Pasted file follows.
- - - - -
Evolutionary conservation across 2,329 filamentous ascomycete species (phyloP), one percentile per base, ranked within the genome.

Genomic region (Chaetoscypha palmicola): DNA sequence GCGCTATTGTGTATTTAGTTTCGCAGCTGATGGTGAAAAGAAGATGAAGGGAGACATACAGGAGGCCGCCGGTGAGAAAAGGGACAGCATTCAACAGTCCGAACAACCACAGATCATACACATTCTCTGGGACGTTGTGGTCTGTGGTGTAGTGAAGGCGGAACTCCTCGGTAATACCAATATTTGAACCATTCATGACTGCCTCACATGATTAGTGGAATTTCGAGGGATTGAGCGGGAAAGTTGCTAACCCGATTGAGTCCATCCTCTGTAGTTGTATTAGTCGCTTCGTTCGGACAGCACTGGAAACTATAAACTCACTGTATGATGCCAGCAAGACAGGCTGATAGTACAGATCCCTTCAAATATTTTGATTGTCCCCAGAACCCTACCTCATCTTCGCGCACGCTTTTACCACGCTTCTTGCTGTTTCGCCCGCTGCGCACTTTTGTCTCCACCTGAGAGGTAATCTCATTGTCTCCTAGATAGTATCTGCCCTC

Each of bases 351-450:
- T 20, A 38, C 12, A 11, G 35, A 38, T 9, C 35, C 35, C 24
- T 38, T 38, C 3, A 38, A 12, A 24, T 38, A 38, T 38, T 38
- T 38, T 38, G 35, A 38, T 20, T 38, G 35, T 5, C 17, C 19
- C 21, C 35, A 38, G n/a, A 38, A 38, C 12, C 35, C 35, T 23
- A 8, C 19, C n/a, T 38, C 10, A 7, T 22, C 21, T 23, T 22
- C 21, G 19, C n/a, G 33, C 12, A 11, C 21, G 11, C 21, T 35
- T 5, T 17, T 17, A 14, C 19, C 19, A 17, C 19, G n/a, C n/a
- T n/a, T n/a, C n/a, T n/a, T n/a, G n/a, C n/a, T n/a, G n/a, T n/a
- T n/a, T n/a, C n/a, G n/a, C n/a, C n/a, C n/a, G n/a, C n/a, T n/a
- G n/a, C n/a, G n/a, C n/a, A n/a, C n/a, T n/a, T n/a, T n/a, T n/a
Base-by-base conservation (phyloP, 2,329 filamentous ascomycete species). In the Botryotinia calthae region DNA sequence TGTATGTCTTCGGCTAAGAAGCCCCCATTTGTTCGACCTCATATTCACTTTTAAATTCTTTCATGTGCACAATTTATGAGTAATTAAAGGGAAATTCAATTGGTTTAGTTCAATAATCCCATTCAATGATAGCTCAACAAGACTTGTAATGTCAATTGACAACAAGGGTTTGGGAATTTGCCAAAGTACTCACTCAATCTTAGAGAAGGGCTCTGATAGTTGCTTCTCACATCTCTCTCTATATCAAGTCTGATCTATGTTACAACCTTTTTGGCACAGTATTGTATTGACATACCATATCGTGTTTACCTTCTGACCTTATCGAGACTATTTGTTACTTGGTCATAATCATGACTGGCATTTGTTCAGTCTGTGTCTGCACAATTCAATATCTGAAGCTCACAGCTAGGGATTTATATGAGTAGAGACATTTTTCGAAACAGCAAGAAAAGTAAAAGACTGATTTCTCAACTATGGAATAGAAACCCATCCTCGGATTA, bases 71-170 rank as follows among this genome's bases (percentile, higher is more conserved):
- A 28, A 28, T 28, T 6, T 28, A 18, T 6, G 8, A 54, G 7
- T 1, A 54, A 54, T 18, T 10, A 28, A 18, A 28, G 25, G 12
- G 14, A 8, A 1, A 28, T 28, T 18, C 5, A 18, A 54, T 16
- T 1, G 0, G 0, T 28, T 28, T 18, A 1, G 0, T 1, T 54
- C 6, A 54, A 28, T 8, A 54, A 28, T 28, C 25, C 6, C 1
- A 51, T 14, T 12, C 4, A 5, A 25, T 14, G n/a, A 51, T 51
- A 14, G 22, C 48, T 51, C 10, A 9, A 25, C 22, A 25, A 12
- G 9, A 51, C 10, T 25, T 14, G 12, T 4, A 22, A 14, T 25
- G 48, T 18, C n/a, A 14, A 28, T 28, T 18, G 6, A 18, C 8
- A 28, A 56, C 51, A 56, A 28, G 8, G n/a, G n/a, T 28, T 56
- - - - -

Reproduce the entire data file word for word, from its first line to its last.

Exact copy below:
Evolutionary conservation across 2,329 filamentous ascomycete species (phyloP), one percentile per base, ranked within the genome.

Genomic region (Chaetoscypha palmicola): DNA sequence GCGCTATTGTGTATTTAGTTTCGCAGCTGATGGTGAAAAGAAGATGAAGGGAGACATACAGGAGGCCGCCGGTGAGAAAAGGGACAGCATTCAACAGTCCGAACAACCACAGATCATACACATTCTCTGGGACGTTGTGGTCTGTGGTGTAGTGAAGGCGGAACTCCTCGGTAATACCAATATTTGAACCATTCATGACTGCCTCACATGATTAGTGGAATTTCGAGGGATTGAGCGGGAAAGTTGCTAACCCGATTGAGTCCATCCTCTGTAGTTGTATTAGTCGCTTCGTTCGGACAGCACTGGAAACTATAAACTCACTGTATGATGCCAGCAAGACAGGCTGATAGTACAGATCCCTTCAAATATTTTGATTGTCCCCAGAACCCTACCTCATCTTCGCGCACGCTTTTACCACGCTTCTTGCTGTTTCGCCCGCTGCGCACTTTTGTCTCCACCTGAGAGGTAATCTCATTGTCTCCTAGATAGTATCTGCCCTC

Each of bases 351-450:
- T 20, A 38, C 12, A 11, G 35, A 38, T 9, C 35, C 35, C 24
- T 38, T 38, C 3, A 38, A 12, A 24, T 38, A 38, T 38, T 38
- T 38, T 38, G 35, A 38, T 20, T 38, G 35, T 5, C 17, C 19
- C 21, C 35, A 38, G n/a, A 38, A 38, C 12, C 35, C 35, T 23
- A 8, C 19, C n/a, T 38, C 10, A 7, T 22, C 21, T 23, T 22
- C 21, G 19, C n/a, G 33, C 12, A 11, C 21, G 11, C 21, T 35
- T 5, T 17, T 17, A 14, C 19, C 19, A 17, C 19, G n/a, C n/a
- T n/a, T n/a, C n/a, T n/a, T n/a, G n/a, C n/a, T n/a, G n/a, T n/a
- T n/a, T n/a, C n/a, G n/a, C n/a, C n/a, C n/a, G n/a, C n/a, T n/a
- G n/a, C n/a, G n/a, C n/a, A n/a, C n/a, T n/a, T n/a, T n/a, T n/a
Base-by-base conservation (phyloP, 2,329 filamentous ascomycete species). In the Botryotinia calthae region DNA sequence TGTATGTCTTCGGCTAAGAAGCCCCCATTTGTTCGACCTCATATTCACTTTTAAATTCTTTCATGTGCACAATTTATGAGTAATTAAAGGGAAATTCAATTGGTTTAGTTCAATAATCCCATTCAATGATAGCTCAACAAGACTTGTAATGTCAATTGACAACAAGGGTTTGGGAATTTGCCAAAGTACTCACTCAATCTTAGAGAAGGGCTCTGATAGTTGCTTCTCACATCTCTCTCTATATCAAGTCTGATCTATGTTACAACCTTTTTGGCACAGTATTGTATTGACATACCATATCGTGTTTACCTTCTGACCTTATCGAGACTATTTGTTACTTGGTCATAATCATGACTGGCATTTGTTCAGTCTGTGTCTGCACAATTCAATATCTGAAGCTCACAGCTAGGGATTTATATGAGTAGAGACATTTTTCGAAACAGCAAGAAAAGTAAAAGACTGATTTCTCAACTATGGAATAGAAACCCATCCTCGGATTA, bases 71-170 rank as follows among this genome's bases (percentile, higher is more conserved):
- A 28, A 28, T 28, T 6, T 28, A 18, T 6, G 8, A 54, G 7
- T 1, A 54, A 54, T 18, T 10, A 28, A 18, A 28, G 25, G 12
- G 14, A 8, A 1, A 28, T 28, T 18, C 5, A 18, A 54, T 16
- T 1, G 0, G 0, T 28, T 28, T 18, A 1, G 0, T 1, T 54
- C 6, A 54, A 28, T 8, A 54, A 28, T 28, C 25, C 6, C 1
- A 51, T 14, T 12, C 4, A 5, A 25, T 14, G n/a, A 51, T 51
- A 14, G 22, C 48, T 51, C 10, A 9, A 25, C 22, A 25, A 12
- G 9, A 51, C 10, T 25, T 14, G 12, T 4, A 22, A 14, T 25
- G 48, T 18, C n/a, A 14, A 28, T 28, T 18, G 6, A 18, C 8
- A 28, A 56, C 51, A 56, A 28, G 8, G n/a, G n/a, T 28, T 56